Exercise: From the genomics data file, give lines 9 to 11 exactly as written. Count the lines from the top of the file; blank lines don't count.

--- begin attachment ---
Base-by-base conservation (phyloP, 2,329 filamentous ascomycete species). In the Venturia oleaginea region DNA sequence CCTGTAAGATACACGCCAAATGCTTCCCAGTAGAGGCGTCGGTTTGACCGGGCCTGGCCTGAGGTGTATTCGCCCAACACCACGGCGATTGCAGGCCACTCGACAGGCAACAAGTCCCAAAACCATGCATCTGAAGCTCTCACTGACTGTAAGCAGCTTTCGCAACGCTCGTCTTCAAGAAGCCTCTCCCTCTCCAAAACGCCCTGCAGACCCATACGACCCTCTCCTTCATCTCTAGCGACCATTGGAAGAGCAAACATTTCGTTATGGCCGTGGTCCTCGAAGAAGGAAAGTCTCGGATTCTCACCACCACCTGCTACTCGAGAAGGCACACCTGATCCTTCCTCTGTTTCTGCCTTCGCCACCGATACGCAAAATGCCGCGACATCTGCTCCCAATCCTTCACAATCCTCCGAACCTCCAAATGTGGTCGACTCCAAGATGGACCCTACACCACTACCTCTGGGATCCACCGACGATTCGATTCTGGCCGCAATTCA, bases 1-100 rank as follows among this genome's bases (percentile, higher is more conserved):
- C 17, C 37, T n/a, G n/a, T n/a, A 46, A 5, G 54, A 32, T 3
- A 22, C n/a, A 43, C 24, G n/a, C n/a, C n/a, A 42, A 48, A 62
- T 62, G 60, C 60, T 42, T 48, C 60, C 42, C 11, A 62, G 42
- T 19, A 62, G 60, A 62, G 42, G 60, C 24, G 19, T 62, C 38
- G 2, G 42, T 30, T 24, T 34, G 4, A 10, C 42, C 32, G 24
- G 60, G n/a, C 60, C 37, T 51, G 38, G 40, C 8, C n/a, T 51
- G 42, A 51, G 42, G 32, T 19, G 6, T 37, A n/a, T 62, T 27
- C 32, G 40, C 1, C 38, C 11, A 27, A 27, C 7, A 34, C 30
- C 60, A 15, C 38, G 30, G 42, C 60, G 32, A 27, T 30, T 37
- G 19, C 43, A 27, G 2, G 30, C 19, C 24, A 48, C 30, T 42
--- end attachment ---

- C 32, G 40, C 1, C 38, C 11, A 27, A 27, C 7, A 34, C 30
- C 60, A 15, C 38, G 30, G 42, C 60, G 32, A 27, T 30, T 37
- G 19, C 43, A 27, G 2, G 30, C 19, C 24, A 48, C 30, T 42